As for America Online being overvalued, I am afraid that valuations based upon estimates only one year out is a very short-term view for a company that is just capitalizing on what appears to be a potential gold mine: advertising. AOL has millions of subscribers whose eyes are worth hundreds of millions of dollars to advertisers. All in all, America Online has a lot of potential that if unlocked over time, may greatly reward long-term investors in its stock.
Mike lashes back...
I've gotta hand it to you, Brent! As I mentioned to you privately, I really enjoyed your very creative, cunning contribution to our fun debate. Knowing you had darned few specifics to support your case, I greatly respect your adroit presentation of glowing generalizations that are so exciting and compelling on the surface that even I was almost lulled into forgetting the importance of digging deeply into the details.
Details about AOL, Fool! More details! :)
AOL's network quality. You're right in your earlier statement that "AOL spends a small fortune merely attempting to provide access to their current customers." Currently adding about 25,000 modems every month, AOL is forced to spend and spend and spend just trying to keep up with the subscribers. It's too bad that a study conducted by Inverse Network Technology in February confirms the need.
Of the ten biggest national providers, AOL's network had by far the worst reliability. Considering the reputation for poor service widely reported in the media (along with everything I mentioned in my earlier piece), no wonder the market tends to value AOL's subscribers as little as one-fourth that of cable television subscribers and as little as one-half that of the cellular telephone subscribers.
Advertising dollars are going WHERE? You're also right about the comparatively minuscule advertising revenues AOL is getting. In 1996 all of the online publishers such as AOL captured only $40 million in advertising dollars. Yet $260 million in ad dollars, or six-and-a-half times more, went to the popular Web sites, such as Yahoo! and Netscape. (Numbers courtesy of Jeff Fischer, Fool writer.) You'd think that AOL would have attracted a disproportionately large share of advertising revenue considering its role as the undisputed leader in both categories of online and Internet service providers.
Not so. AOL lags competing cyberspace sites in obtaining ad dollars. Taking into account Internet usage provided by Nielsen Media Research, those numbers tell us that AOL got somewhat less than their fair share of the market. Not good for a company whose changing business model banks on dramatically increasing advertising revenue.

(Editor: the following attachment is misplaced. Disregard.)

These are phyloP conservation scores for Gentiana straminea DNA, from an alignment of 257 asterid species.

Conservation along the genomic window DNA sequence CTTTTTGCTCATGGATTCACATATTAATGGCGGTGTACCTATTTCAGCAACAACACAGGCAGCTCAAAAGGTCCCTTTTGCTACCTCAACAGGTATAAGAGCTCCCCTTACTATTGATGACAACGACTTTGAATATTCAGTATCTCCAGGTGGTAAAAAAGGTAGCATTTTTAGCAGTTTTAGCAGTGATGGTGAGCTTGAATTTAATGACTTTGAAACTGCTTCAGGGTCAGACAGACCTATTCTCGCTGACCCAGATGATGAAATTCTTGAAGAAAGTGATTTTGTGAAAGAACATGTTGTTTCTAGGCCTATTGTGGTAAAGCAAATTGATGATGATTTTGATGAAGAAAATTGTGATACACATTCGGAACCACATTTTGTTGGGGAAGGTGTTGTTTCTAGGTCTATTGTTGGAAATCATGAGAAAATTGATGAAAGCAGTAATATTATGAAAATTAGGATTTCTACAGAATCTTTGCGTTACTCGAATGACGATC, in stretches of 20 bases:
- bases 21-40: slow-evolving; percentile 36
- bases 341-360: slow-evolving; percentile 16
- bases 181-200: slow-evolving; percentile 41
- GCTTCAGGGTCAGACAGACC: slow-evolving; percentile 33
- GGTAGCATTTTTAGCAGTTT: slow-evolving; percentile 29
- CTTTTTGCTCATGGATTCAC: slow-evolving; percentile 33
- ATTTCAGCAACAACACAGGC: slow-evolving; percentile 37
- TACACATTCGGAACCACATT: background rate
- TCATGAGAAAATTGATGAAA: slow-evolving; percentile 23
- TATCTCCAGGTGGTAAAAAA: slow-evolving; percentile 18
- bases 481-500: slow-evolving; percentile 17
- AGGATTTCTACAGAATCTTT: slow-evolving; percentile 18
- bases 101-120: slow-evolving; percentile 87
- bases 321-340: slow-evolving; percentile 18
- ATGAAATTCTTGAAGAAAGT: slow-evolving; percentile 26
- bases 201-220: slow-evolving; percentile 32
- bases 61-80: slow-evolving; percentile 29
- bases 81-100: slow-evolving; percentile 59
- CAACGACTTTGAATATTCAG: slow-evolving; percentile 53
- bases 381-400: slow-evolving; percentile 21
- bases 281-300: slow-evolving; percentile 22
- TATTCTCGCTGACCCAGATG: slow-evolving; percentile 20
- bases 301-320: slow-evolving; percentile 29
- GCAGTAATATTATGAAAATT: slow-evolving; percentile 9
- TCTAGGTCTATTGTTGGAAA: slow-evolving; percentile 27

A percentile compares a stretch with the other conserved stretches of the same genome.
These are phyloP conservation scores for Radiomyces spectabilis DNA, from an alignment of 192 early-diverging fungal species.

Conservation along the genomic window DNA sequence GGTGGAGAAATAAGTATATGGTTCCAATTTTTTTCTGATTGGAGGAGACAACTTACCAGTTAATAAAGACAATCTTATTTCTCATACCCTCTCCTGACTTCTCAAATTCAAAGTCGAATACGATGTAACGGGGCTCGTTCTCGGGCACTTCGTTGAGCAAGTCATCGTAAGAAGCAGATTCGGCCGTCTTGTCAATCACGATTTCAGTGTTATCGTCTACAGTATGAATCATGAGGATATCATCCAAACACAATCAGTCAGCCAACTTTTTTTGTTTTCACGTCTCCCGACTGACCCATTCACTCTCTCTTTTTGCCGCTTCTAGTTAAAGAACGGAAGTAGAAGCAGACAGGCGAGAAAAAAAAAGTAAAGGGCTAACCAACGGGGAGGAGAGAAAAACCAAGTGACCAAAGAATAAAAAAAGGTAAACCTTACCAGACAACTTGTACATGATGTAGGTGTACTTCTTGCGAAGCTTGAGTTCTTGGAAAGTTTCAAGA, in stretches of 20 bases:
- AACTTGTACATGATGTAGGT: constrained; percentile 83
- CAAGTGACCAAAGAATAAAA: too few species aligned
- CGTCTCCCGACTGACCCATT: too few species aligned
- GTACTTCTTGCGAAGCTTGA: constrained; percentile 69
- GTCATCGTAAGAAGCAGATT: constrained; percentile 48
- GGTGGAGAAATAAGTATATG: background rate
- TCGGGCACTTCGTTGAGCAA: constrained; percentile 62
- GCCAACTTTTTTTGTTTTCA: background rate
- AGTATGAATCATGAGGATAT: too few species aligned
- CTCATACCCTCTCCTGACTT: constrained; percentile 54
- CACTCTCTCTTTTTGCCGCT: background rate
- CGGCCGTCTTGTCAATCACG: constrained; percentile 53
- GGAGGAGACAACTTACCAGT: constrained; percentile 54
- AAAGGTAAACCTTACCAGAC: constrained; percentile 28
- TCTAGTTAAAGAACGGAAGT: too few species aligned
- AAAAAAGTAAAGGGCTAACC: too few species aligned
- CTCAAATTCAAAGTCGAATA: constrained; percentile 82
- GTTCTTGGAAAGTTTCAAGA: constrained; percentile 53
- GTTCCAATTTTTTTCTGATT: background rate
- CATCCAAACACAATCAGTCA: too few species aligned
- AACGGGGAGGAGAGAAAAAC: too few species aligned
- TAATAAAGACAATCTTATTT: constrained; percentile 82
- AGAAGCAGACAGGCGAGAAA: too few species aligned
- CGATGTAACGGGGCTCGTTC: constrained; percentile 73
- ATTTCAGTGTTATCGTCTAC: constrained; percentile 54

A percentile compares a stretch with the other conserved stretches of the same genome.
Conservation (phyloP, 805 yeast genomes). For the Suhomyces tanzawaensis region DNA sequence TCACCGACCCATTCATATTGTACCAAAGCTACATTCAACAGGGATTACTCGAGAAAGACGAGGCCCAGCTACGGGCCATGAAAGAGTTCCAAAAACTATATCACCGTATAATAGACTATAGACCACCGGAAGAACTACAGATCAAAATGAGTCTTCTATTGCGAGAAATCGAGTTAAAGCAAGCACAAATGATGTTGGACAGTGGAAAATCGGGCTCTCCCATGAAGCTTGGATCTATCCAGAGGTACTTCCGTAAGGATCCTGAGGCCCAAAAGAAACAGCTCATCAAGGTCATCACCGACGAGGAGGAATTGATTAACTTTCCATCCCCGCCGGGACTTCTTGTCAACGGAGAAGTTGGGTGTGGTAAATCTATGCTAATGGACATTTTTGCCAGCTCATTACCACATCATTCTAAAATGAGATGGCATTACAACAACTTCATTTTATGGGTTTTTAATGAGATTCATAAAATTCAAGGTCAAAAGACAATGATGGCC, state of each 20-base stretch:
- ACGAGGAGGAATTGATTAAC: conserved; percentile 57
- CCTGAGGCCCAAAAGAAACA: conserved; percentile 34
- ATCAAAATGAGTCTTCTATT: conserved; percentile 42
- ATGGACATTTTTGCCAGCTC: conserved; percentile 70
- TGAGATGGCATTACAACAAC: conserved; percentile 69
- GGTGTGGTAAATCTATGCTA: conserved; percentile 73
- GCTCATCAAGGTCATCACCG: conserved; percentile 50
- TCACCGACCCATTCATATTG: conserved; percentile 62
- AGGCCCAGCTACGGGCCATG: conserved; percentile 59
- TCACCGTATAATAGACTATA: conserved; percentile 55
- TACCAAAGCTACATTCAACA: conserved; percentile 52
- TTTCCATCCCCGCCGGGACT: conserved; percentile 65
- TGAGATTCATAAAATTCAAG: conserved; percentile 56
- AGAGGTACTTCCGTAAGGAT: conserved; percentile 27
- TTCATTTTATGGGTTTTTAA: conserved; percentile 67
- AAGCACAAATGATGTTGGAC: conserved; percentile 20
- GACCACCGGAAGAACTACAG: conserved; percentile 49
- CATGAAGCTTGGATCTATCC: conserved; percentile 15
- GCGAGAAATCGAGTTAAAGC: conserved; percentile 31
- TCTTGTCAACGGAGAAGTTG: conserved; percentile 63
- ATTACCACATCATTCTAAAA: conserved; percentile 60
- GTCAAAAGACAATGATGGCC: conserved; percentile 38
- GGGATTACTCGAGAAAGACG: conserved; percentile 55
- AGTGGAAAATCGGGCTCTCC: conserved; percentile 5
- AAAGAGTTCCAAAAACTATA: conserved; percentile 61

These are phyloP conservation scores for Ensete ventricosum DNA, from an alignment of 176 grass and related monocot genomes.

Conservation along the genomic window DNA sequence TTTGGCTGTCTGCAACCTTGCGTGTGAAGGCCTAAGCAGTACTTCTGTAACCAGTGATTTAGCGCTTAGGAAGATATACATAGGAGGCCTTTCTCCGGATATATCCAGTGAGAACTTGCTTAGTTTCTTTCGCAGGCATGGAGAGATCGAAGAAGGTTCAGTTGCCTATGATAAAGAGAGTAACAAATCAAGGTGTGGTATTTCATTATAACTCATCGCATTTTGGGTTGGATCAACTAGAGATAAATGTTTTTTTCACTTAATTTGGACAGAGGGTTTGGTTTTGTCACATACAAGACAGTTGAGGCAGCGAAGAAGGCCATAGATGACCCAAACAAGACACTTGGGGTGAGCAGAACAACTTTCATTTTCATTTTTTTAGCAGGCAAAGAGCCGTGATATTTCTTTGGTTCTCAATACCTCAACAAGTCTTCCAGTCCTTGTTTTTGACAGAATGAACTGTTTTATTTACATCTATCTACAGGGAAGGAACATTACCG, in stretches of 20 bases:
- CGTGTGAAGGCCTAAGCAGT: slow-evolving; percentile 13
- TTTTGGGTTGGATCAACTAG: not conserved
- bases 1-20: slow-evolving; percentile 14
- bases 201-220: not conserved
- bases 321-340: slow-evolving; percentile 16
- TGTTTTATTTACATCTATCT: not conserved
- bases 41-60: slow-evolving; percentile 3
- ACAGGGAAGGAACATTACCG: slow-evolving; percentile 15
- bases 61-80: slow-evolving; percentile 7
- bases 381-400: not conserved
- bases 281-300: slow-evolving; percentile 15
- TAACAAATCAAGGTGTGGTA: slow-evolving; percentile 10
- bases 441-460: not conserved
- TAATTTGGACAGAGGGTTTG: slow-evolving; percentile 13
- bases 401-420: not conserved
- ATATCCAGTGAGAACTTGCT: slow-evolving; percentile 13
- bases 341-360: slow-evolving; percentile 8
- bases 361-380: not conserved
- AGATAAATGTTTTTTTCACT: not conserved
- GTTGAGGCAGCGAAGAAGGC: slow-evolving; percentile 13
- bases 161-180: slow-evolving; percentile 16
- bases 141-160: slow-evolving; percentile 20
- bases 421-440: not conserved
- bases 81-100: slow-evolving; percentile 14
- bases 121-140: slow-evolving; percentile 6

You think the current market capitalization heavily discounts the potential of AOL. I think that a scant six months ago, when the market cap was nearly half of what it is today, the stock price more properly assessed the total picture -- including the risks and details.
Don't race for the exits yet! That battle, in the eyes of this editor, was a draw. You may have some thoughts on your own, no matter which side of the AOL fence you fall on; or you may want to hear more. If so, head over to the America Online message board where Mike, Brent and countless others are ready to keep the civilized debate alive.
---by Mike Buckley and Brent Harris, May 12, 1997
Stock Change Bid -------------------- AOL - 7/8 49.88 T + 1/8 32.88 ATCT - 3/8 3.94 CHV +1 3/8 72.75 DJT + 1/8 10.00 GM + 7/8 58.75 IOM - 7/16 18.38 KLAC - 1/2 48.25 LU - 3/8 62.88 MMM + 7/8 92.38 COMS - 3/8 38.00Day Month Year History FOOL -0.56% 4.61% 0.26% 167.58% S&P: +1.56% 4.53% 13.08% 82.74% NASDAQ: +0.68% 6.62% 4.12% 86.65% Rec'd # Security In At Now Change 5/17/95 980 Iomega Cor 2.52 18.38 629.17% 8/5/94 355 AmOnline 7.27 49.88 586.04% 8/11/95 125 Chevron 50.28 72.75 44.68% 8/12/96 110 Minn M&M 65.68 92.38 40.65% 10/1/96 42 LucentTech 47.62 62.88 32.05% 8/12/96 280 Gen'l Moto 51.97 58.75 13.04% 8/24/95 130 KLA Tencor 44.71 48.25 7.91% 8/12/96 130 AT&T 39.58 32.88 -16.94% 4/30/97 -1170 *Trump* 8.47 10.00 -18.08% 8/13/96 250 3Com Corp. 46.86 38.00 -18.91% 10/22/96 600 ATC Comm. 22.94 3.94 -82.83%
Rec'd # Security In At Value Change 8/5/94 355 AmOnline 2581.87 17705.63 $15123.76 5/17/95 980 Iomega Cor 2594.53 18007.50 $15412.97 8/12/96 110 Minn M&M 7224.44 10161.25 $2936.81 8/11/95 125 Chevron 6285.61 9093.75 $2808.14 8/12/96 280 Gen'l Moto 14552.49 16450.00 $1897.51 10/1/96 42 LucentTech 1999.88 2640.75 $640.87 8/24/95 130 KLA Tencor 5812.49 6272.50 $460.01 8/12/96 130 AT&T 5145.11 4273.75 -$871.36 4/30/97 -1170*Trump* -9908.50 -11700.00 -$1791.50 8/13/96 250 3Com Corp. 11714.99 9500.00 -$2214.99 10/22/96 600 ATC Comm. 13761.50 2362.50-$11399.00 CASH $49020.02 TOTAL $133787.65